In today's age, it's difficult to travel without others knowing about your trip. Image Credit: Supplied

The son of a close friend of mine in India related his personal experience with a first-time flyer. The flyer being his newly-retired dad who’d spent all his working life as a locomotive driver. The family had travelled extensively within the country, but almost always by train — courtesy the free railway travel privileges extended to employees and their families. A few times they’d taken a luxury coach. But although the son and his sister had both taken flights to various destinations in India, their just-retired dad had never set foot inside a plane. As a matter of fact, he hadn’t even been to an airport.

So — let’s call the children Jenny and Johnny, who both have small families of their own — decided that the time had come to give dear old papa his first taste of the skies on his 62nd birthday. It helped that one of papa’s dear friends who’d migrated to Canada was now back in India, visiting his family in Mumbai. So, Johnny got on to Jenny (on their iPhones) and decided that the venture should be kept as secret as possible.

“Until the last minute,” cautioned Jenny, adding, “No leaks. This is our house, not the White House and we must show we are a tight family.” In that case, said Johnny, “We’ll need to either keep the plan entirely from the kids, or tell them and swear them to secrecy but risk one of them letting the cat out of the bag.”

Jenny said that she generally never kept secrets from her two kids, aged seven and nine. Johnny said he sometimes uttered one or two white lies, mainly to keep knowledge from his five-year-old, as to whether there were any more sweets in the sweet tin, and if so why not. “I usually tell him that dadda has to manage the budget so we cannot always be buying sweets and if we did we will never be able to buy a house in 30 years when he’s a grown man.” Little fictions like that!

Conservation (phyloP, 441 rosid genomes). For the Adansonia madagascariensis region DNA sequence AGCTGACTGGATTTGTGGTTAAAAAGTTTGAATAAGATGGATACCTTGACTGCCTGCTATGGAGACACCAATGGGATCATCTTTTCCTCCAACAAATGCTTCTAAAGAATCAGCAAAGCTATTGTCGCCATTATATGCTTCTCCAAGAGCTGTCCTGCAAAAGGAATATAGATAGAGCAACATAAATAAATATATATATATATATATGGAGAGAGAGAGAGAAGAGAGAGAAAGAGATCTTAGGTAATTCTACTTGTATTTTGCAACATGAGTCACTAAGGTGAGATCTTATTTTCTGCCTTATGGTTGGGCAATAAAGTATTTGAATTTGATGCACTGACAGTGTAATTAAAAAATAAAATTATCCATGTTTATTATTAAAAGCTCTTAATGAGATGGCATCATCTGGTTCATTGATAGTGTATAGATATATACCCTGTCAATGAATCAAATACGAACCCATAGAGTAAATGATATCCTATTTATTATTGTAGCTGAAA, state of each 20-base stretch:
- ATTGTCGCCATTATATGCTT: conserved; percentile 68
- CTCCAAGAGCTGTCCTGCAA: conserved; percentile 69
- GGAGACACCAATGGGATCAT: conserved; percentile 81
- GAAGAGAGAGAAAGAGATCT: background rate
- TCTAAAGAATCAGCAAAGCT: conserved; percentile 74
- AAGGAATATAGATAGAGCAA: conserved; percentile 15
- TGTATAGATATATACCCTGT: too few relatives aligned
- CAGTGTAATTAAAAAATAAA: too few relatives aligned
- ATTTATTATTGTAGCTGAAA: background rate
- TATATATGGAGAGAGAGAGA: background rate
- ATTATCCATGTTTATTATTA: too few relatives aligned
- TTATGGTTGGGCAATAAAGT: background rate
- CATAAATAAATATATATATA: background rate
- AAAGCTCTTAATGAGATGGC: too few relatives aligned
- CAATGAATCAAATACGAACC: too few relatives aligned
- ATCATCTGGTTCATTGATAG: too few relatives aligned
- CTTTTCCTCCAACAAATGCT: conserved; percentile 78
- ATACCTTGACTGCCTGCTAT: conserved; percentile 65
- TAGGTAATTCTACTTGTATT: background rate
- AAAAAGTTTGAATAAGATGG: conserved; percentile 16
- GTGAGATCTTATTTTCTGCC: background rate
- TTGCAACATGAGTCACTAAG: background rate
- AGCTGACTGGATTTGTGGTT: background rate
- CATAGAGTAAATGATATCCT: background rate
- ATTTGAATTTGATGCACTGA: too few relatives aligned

So, the day of the flight (for the entire family, grandpa, children, grandchildren) arrived. None of them wanted to miss out on watching the pleasure etched on the face of their dear dad and grandfather. As the call taxi left the patriarchal home and veered away from the train station, taking an alternate route, the two children — Jenny and Johnny — cast sly glances at their dad’s face to see if maybe a frown would have formed, wondering where on earth the taxi was carrying them if not to the railway station.

Instead, they saw nothing but a quiet serenity. By the time they arrived at the airport and the proverbial cat was supposed to be out of the bag, the old man had not a single question to ask. “Aren’t you curious?” enquired Jenny finally. “Curious? About what?” asked the old man. “About where we’re all going.” “Oh,” said papa, “I know that! I’ve known for two weeks. We’re flying to Mumbai to visit my dear friend Kannan.” “How did you know?” asked Johnny, “this was meant to be a bit of a surprise.” Turning to the grandkids he asked, “Who among you broke the pact and let the secret out?”

Silence all around, much foot scraping and head-lowered gazes at the tiled floor. “Who told you?” asked Jenny, finally. “I cannot say,” said the old man, “I can only tell you that we’re not allowed to ask to buy anything on the plane, no sandwiches, no drinks. This is an economy flight and we have to balance our budget or one of us will not have a house of their own by the time they turn 30.”

Kevin Martin is a journalist based in Sydney, Australia.